Busch Gardens Williamsburg

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A Toddler's Eye View of Busch Gardens Willliamsburg

Jun 2, 2012 (Updated Jun 2, 2012)
Review by  
Rated a Very Helpful Review

Pros:Plenty of rides for kids and adults; great character interaction.

Cons:Lousy customer service all around.

The Bottom Line: I'd rather have well-trained employees than a new roller coaster.


Located just minutes from the colonial tourist area, Busch Gardens Williamsburg is provides a welcome respite from days spent educating oneself on our country’s history.  Advertised as, “The World’s Most Beautiful Theme Park,” this European-themed park boasts a full complement of thrill rides, family-friendly attractions, and even some animals to be admired.

At $66.99 for adults, $56.99 for children for a single day ticket, Busch Gardens isn’t cheap.  After plenty of research, I learned that I could get a seven day pass good for both Busch Gardens and the Colonial Williamsburg area for $130.00.  The fact that the pass included free parking at the theme park and allowed us to make multiple visits to the historic district made this pricing a good deal for us.  It was also nice to have the vast majority of our sightseeing expenses prepaid before we even left home.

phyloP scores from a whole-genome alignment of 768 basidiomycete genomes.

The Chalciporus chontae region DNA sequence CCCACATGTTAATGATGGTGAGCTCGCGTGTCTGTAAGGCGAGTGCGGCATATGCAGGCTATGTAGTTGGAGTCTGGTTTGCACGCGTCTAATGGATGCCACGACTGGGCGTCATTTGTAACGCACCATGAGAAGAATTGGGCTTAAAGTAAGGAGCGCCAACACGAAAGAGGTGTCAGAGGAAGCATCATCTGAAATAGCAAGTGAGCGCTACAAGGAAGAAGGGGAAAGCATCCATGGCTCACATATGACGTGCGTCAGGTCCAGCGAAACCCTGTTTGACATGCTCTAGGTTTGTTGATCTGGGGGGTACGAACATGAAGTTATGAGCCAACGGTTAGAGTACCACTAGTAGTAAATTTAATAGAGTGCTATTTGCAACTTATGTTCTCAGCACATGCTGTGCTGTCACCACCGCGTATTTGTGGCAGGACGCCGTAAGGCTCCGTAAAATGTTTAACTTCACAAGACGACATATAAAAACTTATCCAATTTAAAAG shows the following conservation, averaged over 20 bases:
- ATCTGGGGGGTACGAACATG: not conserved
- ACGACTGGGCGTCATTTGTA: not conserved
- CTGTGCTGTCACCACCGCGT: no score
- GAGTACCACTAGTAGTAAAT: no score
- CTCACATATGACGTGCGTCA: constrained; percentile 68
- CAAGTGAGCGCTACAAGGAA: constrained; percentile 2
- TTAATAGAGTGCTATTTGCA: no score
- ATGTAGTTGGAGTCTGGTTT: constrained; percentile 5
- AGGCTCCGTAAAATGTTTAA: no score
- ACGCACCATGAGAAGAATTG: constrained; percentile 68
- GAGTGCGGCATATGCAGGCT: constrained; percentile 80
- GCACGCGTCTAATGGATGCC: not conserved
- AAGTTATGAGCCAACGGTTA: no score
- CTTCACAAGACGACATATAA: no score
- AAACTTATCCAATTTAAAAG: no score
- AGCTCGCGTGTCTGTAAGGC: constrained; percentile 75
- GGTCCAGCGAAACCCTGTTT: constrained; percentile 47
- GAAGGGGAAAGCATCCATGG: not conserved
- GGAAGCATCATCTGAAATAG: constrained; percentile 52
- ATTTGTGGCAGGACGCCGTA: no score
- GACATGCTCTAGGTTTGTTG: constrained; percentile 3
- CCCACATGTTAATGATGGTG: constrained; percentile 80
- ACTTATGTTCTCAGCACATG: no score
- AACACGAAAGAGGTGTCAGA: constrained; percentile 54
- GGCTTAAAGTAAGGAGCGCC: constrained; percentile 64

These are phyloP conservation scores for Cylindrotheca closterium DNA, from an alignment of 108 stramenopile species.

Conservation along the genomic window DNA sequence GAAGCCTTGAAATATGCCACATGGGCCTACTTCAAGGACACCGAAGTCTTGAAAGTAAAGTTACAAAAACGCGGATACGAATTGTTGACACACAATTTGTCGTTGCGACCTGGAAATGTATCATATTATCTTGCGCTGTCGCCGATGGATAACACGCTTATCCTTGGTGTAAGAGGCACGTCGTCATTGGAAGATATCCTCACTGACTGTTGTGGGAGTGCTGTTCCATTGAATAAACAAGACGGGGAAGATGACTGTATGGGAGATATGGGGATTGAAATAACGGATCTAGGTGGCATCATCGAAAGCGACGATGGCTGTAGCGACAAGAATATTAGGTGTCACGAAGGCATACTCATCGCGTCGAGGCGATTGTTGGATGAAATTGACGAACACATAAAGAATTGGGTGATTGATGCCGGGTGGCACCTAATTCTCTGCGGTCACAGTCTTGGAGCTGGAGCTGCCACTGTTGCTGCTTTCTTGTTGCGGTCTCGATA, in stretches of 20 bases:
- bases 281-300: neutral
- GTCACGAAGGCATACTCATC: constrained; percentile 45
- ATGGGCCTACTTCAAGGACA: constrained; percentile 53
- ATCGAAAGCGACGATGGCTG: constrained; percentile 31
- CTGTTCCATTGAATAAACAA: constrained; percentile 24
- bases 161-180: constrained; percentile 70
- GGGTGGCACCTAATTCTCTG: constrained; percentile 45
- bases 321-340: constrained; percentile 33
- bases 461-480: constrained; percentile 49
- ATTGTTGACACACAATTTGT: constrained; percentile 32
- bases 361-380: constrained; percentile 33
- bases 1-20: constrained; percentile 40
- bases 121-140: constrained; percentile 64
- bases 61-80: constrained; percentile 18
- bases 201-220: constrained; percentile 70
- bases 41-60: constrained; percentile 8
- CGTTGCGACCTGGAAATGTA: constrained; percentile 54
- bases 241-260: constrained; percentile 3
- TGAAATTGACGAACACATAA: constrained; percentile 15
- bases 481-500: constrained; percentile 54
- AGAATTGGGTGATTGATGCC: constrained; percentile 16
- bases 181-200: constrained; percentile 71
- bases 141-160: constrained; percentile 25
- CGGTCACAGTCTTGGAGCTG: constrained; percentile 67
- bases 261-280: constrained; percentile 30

We visited Busch Gardens early in its season (late March) with our toddler.  The primary draw for us was the Sesame Street themed attractions as well as the other kid-friendly spaces.  Therefore, this review will be primarily focused on these offerings.  For an in-depth look at more fast-paced rides and entertainment, I refer you to the other excellent reviews listed under this topic.
 
Toddler-Friendly Busch Gardens
When we were planning our trip, we were pleased to note that the park had plenty of rides and other attractions for the toddler sent.  While nearly all rides ban “hand-held infants,” our daughter was walking well at the time of our trip so we were permitted to take her on anything that didn’t have a height restriction.  If you have an older child who may eligible for some rides but not others, you can stop at the measuring point at the park’s entrance to get him a wristband which allows access to the appropriate sets of attractions.